Sign In Forgot Password

Blessings, Knees, and Justice

06/05/2020 01:10:23 PM

Jun5

Shabbat Shalom. This week’s Torah portion is Parashat Naso, part two in the Reform world. It includes the Priestly Blessing (Numbers 6:24-26):

יְבָרֶכְךָ֥ יְהוָ֖ה וְיִשְׁמְרֶֽךָ׃ (ס)

The LORD will bless you and protect you!

יָאֵ֨ר יְהוָ֧ה ׀ פָּנָ֛יו אֵלֶ֖יךָ וִֽיחֻנֶּֽךָּ׃ (ס)

The LORD will deal kindly and graciously with you!

יִשָּׂ֨א יְהוָ֤ה ׀ פָּנָיו֙ אֵלֶ֔יךָ וְיָשֵׂ֥ם לְךָ֖ שָׁלֽוֹם׃ (ס)

The LORD will bestow favor upon you and grant you peace!

The root for the Hebrew word to bless is the same as that for knee. This is why when we bow during the Bar’chu we deliberately bend our knees before hinging at the waist. The bending of a knee can be a powerful image for respect or loyalty. We learned last week, though, that it can also be an implement of death.

            I’m speaking of course about the murder of George Floyd, suffocated by a police officer who continued to keep his knee on George’s neck even after George stopped breathing. Three other officers looked on and neglected to interfere as George cried out that he couldn’t breathe and called for his mother. His gasps, “I can’t breathe” were hauntingly reminiscent of another murder 6 years ago, when an NYPD officer performed an illegal chokehold on Eric Garner. Then, too, there were other officers nearby who could have intervened but didn’t. The only person involved that face criminal charges was the civilian who caught the incident on film.

            And it’s not like Eric Garner was the first or that there have been no other instances of police brutality between his death and George Floyd’s, and unfortunately, I very much doubt George will be the last unless our country enacts drastic changes to our entire law enforcement and criminal justice system.

             While our nation mourns the death of George Floyd and tries to figure out what our future will look like, another police murder has gone unnoticed. On May 28th Tony McDade was shot by Tallahassee police. The details are murky, but what is clear is that another law enforcement officer failed to use de-escalation techniques that they should all know, and took the life of another Black and trans man, whose death was then obscured by a “better” victim. And now, we slide into June, widely considered Pride Month, no less.

            For all those unclear on the history of June as Pride Month, it stems as a commemoration for an event that began on June 28th, 1969 and is generally credited with kicking off a widescale movement for LGBTQ rights. That event, known as “Stonewall” for shorthand, was a riot. It was aimed at the police oppressing the LGBTQ community who were the main patrons of the Stonewall Inn bar, but it also included bricks through windows and other property destruction. If not for this uprising, we would not have the pride parades and festivals that usually mark our Junes, and it’s likely we would still be fighting for marriage equality (or that another riot would have happened since 1969 to push us forward). Despite the progress we have achieved in the last 50 years, there is still more work to be done, including honoring the true heroes who got us where we are today. Harvey Milk may not have been able to rise in political power if Martha P. Johnson, Sylvia Rivera, and Miss Major Griffin-Gracy had not fought back against the brutal police repression they faced particularly as trans women of color. Trans people of color make up a disproportionate percentage of the victims of murder and sexual assault in this country, including at the hands of officials.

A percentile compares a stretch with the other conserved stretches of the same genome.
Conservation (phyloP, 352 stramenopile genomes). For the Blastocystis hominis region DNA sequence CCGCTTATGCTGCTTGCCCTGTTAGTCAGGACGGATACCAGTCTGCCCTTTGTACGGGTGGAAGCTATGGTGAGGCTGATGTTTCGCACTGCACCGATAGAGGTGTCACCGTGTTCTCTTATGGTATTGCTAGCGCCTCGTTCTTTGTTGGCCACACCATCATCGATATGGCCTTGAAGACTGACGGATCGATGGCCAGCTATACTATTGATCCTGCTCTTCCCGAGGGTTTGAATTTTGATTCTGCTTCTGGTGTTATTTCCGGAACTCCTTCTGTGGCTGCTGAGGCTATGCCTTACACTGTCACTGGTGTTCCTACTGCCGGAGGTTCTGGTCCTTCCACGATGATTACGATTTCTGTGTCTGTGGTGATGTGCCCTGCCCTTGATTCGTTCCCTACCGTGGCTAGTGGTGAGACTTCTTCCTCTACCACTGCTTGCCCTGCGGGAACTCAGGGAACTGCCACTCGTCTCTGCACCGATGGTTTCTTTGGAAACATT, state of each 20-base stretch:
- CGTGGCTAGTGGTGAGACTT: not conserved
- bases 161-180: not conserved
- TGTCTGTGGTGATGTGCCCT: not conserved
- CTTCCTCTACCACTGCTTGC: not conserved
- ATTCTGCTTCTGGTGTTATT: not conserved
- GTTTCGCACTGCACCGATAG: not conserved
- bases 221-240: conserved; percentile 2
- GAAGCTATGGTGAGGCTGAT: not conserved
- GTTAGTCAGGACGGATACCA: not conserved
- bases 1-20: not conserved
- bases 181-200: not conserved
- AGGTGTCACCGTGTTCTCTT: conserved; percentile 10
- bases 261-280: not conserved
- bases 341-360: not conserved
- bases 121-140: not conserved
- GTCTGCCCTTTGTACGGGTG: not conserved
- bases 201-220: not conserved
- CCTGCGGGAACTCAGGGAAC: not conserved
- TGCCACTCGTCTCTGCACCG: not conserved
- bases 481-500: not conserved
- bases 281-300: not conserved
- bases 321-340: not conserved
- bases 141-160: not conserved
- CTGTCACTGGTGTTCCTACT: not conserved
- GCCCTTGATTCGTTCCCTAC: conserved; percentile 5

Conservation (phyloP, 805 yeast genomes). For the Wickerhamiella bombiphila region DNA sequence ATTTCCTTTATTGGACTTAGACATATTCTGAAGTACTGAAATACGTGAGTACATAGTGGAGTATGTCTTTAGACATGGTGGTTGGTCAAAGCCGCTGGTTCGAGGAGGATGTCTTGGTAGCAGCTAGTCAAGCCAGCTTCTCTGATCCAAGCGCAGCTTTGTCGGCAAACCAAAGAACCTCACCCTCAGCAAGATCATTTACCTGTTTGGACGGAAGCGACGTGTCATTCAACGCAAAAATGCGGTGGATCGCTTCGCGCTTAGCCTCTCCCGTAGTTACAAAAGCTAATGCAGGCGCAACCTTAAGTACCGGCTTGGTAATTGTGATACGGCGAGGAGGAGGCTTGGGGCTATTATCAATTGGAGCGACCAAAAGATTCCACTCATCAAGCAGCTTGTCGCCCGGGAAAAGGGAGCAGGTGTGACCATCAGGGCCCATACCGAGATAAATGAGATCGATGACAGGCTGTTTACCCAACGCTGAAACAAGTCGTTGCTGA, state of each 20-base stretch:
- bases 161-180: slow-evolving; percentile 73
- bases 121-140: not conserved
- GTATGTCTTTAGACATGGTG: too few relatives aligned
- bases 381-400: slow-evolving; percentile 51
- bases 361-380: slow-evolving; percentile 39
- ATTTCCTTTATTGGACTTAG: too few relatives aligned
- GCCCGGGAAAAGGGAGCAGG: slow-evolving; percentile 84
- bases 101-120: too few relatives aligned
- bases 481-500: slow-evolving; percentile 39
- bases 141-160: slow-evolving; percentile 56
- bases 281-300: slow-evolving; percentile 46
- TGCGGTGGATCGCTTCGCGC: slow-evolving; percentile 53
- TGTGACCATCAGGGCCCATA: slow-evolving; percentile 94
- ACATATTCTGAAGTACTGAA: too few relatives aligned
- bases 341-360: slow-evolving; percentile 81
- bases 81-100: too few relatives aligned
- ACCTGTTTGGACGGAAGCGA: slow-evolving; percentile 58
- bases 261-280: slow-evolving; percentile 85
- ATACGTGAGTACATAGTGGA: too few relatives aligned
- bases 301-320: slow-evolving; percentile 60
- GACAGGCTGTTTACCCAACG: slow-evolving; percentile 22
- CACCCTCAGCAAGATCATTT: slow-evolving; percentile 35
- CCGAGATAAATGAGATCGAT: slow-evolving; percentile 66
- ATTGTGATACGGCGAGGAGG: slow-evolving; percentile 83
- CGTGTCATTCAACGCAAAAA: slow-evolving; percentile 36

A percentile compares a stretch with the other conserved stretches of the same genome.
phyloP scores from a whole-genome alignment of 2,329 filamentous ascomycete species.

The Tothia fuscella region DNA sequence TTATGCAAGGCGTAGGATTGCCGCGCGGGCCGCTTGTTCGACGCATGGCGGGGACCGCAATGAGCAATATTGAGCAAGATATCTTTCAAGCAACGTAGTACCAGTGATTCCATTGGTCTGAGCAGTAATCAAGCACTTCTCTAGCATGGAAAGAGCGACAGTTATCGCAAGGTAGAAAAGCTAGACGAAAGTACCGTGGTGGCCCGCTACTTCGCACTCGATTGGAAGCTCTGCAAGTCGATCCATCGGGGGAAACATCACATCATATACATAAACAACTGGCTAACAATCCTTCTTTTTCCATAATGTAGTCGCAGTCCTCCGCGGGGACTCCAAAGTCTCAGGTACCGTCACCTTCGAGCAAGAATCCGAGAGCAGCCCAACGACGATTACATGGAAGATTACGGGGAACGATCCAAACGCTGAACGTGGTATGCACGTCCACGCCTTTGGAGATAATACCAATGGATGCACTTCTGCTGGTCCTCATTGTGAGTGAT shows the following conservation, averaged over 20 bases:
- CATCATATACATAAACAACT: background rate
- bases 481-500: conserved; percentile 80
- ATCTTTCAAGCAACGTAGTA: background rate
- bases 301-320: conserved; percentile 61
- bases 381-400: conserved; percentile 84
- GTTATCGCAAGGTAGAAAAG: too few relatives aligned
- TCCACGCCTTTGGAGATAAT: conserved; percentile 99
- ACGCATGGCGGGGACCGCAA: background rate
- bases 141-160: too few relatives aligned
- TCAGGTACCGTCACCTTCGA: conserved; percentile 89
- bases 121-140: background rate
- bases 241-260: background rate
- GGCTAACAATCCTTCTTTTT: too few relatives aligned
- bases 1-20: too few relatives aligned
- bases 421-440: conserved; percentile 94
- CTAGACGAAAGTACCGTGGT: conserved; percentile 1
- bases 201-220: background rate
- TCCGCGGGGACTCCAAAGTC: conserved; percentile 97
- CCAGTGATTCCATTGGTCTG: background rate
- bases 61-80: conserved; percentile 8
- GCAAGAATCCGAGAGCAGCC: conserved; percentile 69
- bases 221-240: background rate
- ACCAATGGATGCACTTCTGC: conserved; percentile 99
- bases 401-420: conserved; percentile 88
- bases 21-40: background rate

Throughout our holy texts, God tells us again and again to love our fellow as ourselves; to care for the stranger, the poor, the widow, the orphan (in other words, the socially marginalized); to have one law applied equally to all residents among our people, regardless of race, religion, or citizenship status. When God calls out to our patriarchs and matriarchs and prophets, God is begging for help to redirect people who have gone astray, to make peace, to fight for justice. God alone cannot undo the damage we have done to ourselves as a society, and God alone cannot bless us with grace and peace if we do not bless one another with it. We must do the difficult work of pursuing true justice, something that looks totally unlike anything we’ve seen before because up until now justice has not been served and we are seeing the boiling over of a people too long ignored and kneeled on. We must uplift the voices of those too long unheard. We must honor our history and be honest with the unpleasant parts, and stop whitewashing or pinkwashing state sponsored violence. White people must do the difficult work of owning up to white privilege and cisgender heterosexuals must acknowledge their privilege over queer identities and relationships, and that even goes for white cis-het Jews who also carry their own stories of trauma and bigotry. Oppression vs. privilege is not a zero-sum game or a competition. We are in this together.

            I expect many of you are made uncomfortable by some of this. Sit with that feeling. Inspect why you feel uncomfortable, and let it propel you toward change. Growth never comes from sitting in our comfort zones. After Shabbat, I am happy to talk more with anyone who has questions about what I’ve said/written here. We don’t get anywhere by simply walking away, we must wrestle and engage with our disagreements. That is what it means to be Jewish.

            Black Lives Matter. Queer Lives Matter. May God bless you and keep you. May God’s face shine on you and be gracious to you. May God lift God’s face toward you and give you peace. Amen and Shabbat Shalom.

Fri, October 23 2020 5 Cheshvan 5781